San Pedro de Atacama is known for being a tourist hot spot in the middle of nowhere - the gateway to the salt flats from the Chilean side. It's a small town full of overpriced artesan (tat) shops, bars and hostels. And the most miserable people I think I've ever met.
In our 30 hour stay we witnessed some of the best bad service we've seen since setting off- from the full on row we had with the hostel owner who thought it was ok to change the rate once we were in the room, and then change the check out time by 3 hours (neither happened but only due to my one woman sit-in until 11.59) to the consistently indifferent service in the bank/shop/bars. For a town reliant on tourist dollars they really can't be arsed with tourists.
Luckily we were only there to get a bus down to Santiago so didn't loiter. On night one we went out stargazing in the desert with a local astronomer and saw some beautiful views of the planets and various constellations, and then the next morning Chris did some sand boarding (like snow boarding but shit) while I continued to argue with the battleaxe.
Getting on a 23 hr bus was a relief and we slept/read/slept through the most unremarkable scenery ever. For the first 7 hours it was boring to see desert, scrubby bush, desert repeated but when we woke up the next morning and the view was still identical we did wonder whether we were actually progressing or if in the spirit of Atacama hospitality we were going round in a big loop. Then a glimpse of the Pacific appeared and in no time (relatively speaking, it was probably another 3 hours) we hit Santiago.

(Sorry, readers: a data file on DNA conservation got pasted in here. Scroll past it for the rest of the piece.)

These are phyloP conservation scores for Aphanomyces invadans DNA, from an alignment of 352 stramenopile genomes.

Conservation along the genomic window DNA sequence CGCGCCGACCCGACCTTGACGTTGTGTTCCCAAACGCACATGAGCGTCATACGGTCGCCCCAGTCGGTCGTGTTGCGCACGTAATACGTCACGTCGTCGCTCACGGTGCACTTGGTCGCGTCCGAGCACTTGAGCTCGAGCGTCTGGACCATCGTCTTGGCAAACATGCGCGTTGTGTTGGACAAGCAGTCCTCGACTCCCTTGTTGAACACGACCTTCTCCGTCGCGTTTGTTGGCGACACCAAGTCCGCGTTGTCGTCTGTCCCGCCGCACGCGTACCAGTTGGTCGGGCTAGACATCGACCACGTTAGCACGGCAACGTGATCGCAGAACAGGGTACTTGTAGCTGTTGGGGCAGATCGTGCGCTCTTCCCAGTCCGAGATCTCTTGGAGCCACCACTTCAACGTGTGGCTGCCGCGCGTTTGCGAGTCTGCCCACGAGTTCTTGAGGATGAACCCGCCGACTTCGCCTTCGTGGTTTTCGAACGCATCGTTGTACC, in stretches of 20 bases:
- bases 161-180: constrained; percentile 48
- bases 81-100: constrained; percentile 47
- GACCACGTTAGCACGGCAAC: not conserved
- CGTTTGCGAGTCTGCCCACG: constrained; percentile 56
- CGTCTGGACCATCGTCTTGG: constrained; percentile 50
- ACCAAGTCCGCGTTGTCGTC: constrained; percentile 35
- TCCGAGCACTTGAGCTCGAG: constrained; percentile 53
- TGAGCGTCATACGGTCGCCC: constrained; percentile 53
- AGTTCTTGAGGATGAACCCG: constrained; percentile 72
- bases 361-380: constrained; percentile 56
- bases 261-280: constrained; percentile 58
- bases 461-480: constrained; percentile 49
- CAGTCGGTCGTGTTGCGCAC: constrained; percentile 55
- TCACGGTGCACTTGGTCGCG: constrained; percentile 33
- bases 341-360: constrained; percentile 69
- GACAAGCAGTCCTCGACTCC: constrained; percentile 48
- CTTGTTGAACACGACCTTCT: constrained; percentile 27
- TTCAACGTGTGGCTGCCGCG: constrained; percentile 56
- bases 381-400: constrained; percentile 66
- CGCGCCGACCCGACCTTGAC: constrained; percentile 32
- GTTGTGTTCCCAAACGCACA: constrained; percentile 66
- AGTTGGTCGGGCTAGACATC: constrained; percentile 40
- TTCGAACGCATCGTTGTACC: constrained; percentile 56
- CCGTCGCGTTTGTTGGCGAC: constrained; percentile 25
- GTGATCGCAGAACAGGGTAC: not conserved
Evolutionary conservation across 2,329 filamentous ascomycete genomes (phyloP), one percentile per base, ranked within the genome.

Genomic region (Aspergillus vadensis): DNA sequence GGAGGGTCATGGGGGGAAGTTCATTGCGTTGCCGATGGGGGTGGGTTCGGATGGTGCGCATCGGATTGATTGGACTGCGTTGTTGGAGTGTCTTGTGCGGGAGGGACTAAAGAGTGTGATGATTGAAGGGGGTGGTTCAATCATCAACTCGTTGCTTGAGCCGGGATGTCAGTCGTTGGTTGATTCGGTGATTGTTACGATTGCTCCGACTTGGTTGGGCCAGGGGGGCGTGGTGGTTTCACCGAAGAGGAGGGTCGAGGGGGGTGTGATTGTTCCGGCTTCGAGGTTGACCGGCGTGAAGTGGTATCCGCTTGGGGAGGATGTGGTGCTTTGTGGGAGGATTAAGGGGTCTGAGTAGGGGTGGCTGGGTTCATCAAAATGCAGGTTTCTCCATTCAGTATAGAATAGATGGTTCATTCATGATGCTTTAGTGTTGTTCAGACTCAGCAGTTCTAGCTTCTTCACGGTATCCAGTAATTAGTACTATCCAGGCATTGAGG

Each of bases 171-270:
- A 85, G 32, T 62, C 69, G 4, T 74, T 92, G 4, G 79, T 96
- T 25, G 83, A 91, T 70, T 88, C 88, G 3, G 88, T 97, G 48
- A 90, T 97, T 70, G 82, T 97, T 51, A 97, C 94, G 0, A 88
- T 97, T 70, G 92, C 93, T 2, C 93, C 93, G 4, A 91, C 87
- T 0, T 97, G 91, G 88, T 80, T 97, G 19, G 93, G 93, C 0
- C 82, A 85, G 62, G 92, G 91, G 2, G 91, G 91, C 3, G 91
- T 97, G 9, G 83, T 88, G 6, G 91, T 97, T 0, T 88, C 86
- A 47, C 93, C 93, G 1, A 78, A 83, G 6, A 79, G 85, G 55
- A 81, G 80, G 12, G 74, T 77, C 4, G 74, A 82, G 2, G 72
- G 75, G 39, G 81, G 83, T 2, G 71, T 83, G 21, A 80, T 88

3 days was enough to see that Santiago is a fully functioning modern city - very easy to navigate, great Metro system, easy to kick back and relax in the parks, bars and restaurants etc. but has little of interest to offer travellers looking for cultural difference. Probably a great city to live in (reminded us a lot of London with it's 'many small towns make up the city' feel) but not that compelling to travel in.
The exception was the human rights museum which chronicles the Pinochet regime. It serves as an idiots guide to modern Chilean history and a memorial to all those who died/disappeared in the struggle. Pinochet, like his bestie Thatcher, very much divides opinion in Chile and while the 200+ monuments across the country acknowledge the suffering experienced by his opponents, there is a substantial living contingent who prospered under his rule. However good he was at economics he was a sadistic dictator and we were suitably ashamed to be British when it came to the end of his story.
The plan was to move from Santiago due west to Valparaiso but a huge fire had been raging for 3 days, thousands of homes destroyed and the town declared a disaster zone so we changed direction and headed for Mendoza, Argentina instead. Sad to miss Valpo, and sad to see what was happening in Valpo but tourists getting in the way didn't seem right. Time to make up for months of fizzy beer in the home of Malbec. Sorry liver.